8. Matt Black

    Matt Black
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    You're right: if they are honest, everyone really practises Scripture+tradition (small or large 'T') and so perhaps the real question is "which T/tradition is the right one?"
     
  9. BobRyan

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    I agree that the sinful nature naturally leans to the "traditions-of-man" over the Bible alone!

    That is true of all of us. But that is like saying that all mankind experiences "some kind of impure thoughts" -

    Should we then say "How then can we include impure thoughts into our doctrines so that they encourage and support it"?

    Why not let errors be left as errors? "Sola scriptura" is the Bible model for God's People as we see in Acts 17:11. The sinful nature has us all doing it "some other way" in our flesh.

    So since we all tend to listen to our own leaders - we have NO LACK of listening to tradition in this mix. No lack at all!

    And nobody is inclined to go to OTHER churches to listen to false doctrine and false tradition INSTEAD of the ones they feel are right.

    That TOO is a given!

    So I guess my question for Matt is -- what are you proposing?

    Going back to the days of the reformation and Martin Luther - are the Catholics of his day "inclined" to turn away from their own magesterium and say "Luther is wrong but lets do whatever he says without looking at the Bible"??

    I don't see that method of "Selecting the right tradition" as working in Luther's day - or at any other time in history.
     
  10. Matt Black

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    If one leaves 'errors as errors', where does that leave us epistemologically? What, then, of Truth?
     
  11. BobRyan

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    Best of all!

    Leave errors in their own category and let truth stand out by contrast.

    Let the sinful habbit of listening to men instead of God - remain "error". Let the instruction of Mark 7 - stand, since it so clearly condemns that error EVEN in the ONE true church started by God at Sinai!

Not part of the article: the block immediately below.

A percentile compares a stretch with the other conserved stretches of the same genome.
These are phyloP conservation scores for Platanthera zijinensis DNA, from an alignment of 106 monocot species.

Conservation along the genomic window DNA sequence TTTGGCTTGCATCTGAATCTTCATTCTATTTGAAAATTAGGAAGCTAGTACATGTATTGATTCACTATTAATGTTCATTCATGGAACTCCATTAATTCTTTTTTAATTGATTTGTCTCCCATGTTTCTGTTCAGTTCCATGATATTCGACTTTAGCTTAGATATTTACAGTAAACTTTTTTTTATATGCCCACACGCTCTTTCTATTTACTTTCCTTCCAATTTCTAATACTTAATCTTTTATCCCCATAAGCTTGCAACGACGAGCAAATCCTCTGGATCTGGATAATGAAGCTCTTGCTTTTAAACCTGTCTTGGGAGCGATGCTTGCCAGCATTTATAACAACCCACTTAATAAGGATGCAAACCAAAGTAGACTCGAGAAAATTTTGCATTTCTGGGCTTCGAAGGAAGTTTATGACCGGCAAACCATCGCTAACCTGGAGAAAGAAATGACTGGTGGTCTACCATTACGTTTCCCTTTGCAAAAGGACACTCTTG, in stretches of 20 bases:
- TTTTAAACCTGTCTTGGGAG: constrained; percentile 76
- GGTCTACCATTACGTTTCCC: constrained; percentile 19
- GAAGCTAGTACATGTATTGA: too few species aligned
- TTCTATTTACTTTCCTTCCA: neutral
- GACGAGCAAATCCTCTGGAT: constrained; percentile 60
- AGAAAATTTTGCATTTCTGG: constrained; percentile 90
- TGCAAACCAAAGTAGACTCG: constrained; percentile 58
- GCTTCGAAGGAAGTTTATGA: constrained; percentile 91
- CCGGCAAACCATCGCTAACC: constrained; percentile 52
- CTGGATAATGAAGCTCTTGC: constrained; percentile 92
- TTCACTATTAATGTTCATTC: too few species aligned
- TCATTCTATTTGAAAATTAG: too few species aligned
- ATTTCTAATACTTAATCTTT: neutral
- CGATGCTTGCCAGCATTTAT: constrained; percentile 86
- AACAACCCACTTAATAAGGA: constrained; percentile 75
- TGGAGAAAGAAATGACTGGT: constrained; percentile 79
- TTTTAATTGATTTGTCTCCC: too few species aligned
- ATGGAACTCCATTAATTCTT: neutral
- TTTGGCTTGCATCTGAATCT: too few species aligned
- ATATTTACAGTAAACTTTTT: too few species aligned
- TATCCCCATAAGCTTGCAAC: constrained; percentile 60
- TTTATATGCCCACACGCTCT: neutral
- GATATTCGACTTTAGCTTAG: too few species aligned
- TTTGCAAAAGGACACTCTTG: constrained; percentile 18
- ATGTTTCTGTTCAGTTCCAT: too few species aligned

12. Matt Black

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    But that posits no methodology of distinguishing between truth and error.
     
  13. SpiritualMadMan

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    Spiritual people who are willing to 2 Chroncles 7:14 can and will be led into all truth...

    Spiritual people who are Berean in attitude and who practice 2 Timothy 2:15 will be led into all truth...

    Accountability in a group where each individual member ascribes to the above is generally 'safe'.

    At least until hidden motives crop up... [​IMG]

    Studying the historical background of the times in question...

    Learning the languages involved from both secular and religious sources is also of use...

    Comparing trusted sources to what you sense is correct and resolving conflicts to the best of your ability in the Spirit...

    And if, and as long as, the churches Traditions follow the above course of action then we can add the traditions gone before us into our deliberations...

    Those are my raw and rough thoughts. :D

    Mike Sr.
     
  14. StefanM

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    Admittedly, tradition does play a role, but there is a pronounced difference between taking tradition as equal in authority to scripture and merely using tradition as a guide.